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(Pocket-lint) - Arh, the memories. If you’re aged between 25-35 the likelihood is that at some point you’ve wasted plenty of time in the past playing OutRun. Launched in 1986 the game at the time was a leap forward in video games.

The idea, as you probably well remember, was to drive your flashy red car along the open highway with your gorgeous blonde headed girlfriend by your side. The highway was wide, the traffic heavy, but the scenery whizzed by and the cheese ball music played on.

Well 18 years on and not much has changed, you’ve still got that flashy red car - well eight of them now - the music is still as cheese ball and the highways as large as ever and even in this Politically Correct world the blonde is still by your side (much to the annoyance of the wife).

The game is therefore broken down into three areas - the original arcade, a challenge Outrun mode and Xbox Live so you can race against other players. The arcade is identical in gameplay to the original game. You, charged with a fast car have a limited time to get to the next checkpoint, avoid crashing, avoid the cars and you’ll be fine. The trouble is, your car goes quite fast and the sense of speed as the luscious scenery racing past is amazing. How well you think you’re driving is determined by the course that you take, however the frustration at not making the checkpoint by a couple of seconds is what makes you keep on coming back for more. Come back you will, as in true arcade style the arcade version is void of game saves.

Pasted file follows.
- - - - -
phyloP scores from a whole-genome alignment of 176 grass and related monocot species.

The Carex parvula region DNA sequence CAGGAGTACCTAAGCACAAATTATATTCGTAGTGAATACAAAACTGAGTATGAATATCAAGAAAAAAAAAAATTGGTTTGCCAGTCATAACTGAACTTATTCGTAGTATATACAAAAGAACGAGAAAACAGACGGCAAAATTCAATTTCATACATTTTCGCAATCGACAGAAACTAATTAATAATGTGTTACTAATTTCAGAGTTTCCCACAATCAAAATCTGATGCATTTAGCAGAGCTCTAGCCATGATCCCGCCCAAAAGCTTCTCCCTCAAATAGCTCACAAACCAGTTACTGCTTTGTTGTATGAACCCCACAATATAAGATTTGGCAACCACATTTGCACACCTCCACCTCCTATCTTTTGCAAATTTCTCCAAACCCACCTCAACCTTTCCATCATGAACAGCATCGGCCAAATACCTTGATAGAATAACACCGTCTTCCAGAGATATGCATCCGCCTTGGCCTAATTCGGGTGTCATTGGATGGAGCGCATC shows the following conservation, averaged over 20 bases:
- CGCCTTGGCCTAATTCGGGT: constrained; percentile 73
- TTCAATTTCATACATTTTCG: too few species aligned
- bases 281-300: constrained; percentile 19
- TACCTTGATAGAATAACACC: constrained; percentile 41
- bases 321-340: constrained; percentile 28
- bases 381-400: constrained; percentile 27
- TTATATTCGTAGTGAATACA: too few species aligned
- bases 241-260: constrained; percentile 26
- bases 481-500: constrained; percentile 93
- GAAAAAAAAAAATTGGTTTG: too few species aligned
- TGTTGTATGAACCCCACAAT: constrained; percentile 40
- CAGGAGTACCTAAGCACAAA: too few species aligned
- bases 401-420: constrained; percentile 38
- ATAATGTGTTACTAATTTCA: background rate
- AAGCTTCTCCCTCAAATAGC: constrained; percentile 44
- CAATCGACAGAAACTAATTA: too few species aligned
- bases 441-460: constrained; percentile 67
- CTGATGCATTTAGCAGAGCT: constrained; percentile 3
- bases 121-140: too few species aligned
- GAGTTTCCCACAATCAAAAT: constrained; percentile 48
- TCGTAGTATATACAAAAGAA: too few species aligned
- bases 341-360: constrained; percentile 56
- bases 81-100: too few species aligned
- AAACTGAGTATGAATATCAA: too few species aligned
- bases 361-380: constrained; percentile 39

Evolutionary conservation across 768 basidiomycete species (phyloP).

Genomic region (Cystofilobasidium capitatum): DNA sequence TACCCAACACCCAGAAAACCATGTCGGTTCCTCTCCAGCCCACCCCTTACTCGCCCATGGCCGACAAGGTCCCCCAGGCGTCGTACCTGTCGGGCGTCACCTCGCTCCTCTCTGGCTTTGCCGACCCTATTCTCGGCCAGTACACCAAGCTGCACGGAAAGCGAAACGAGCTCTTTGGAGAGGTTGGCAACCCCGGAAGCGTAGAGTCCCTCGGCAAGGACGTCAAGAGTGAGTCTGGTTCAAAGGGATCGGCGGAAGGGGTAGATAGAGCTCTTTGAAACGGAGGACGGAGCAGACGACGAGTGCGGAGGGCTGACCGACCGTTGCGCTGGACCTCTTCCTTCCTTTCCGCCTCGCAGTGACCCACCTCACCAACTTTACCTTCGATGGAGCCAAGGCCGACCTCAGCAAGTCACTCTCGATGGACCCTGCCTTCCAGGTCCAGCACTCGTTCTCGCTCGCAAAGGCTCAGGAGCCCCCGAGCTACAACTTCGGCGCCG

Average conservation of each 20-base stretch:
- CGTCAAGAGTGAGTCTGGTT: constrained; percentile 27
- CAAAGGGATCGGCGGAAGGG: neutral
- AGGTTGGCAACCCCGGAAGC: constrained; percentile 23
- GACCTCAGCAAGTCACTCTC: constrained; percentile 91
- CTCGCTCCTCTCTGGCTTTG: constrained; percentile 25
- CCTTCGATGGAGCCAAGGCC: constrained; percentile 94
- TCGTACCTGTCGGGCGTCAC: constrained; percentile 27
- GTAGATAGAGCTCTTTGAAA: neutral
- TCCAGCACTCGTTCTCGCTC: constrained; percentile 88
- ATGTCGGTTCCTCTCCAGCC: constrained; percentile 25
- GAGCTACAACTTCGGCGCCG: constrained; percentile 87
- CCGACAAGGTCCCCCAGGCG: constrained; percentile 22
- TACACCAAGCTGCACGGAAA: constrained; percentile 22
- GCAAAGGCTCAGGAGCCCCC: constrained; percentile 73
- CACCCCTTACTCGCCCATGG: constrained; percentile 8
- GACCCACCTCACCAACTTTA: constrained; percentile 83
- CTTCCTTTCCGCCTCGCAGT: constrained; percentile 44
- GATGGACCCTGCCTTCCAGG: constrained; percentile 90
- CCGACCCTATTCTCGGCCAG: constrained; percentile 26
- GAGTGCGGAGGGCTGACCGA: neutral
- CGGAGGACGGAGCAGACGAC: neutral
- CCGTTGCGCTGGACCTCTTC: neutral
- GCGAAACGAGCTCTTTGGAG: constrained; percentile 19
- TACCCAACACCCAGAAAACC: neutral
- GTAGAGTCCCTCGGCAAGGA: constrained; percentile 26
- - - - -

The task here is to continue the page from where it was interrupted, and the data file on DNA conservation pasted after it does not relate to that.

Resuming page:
The challenge area is there to give the game some meat, of the 101 missions available challenges range from the simply to the amazing. Everything is here from simply hitting markers in the road to Crazy Taxi variants to completing maths puzzles as you venture around the tracks. Missions are graded on an A to E rating and if you really steamroll the course then you can get an AAA scoring. For the most part the missions act as an in-depth tutorial and actually help improve your skills for the arcade or Xbox Live areas.

For the multiplayer fan, the Xbox Live area boasts eight-player action as well as the chance to challenge other players in a virtual score board. Judging by scores and times already posted, you’ll have to be bloody good to even get a look it, but still it might be worth a go.

To recap

An accomplished remake, however its still only quick fix gaming

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Writing by Stuart Miles.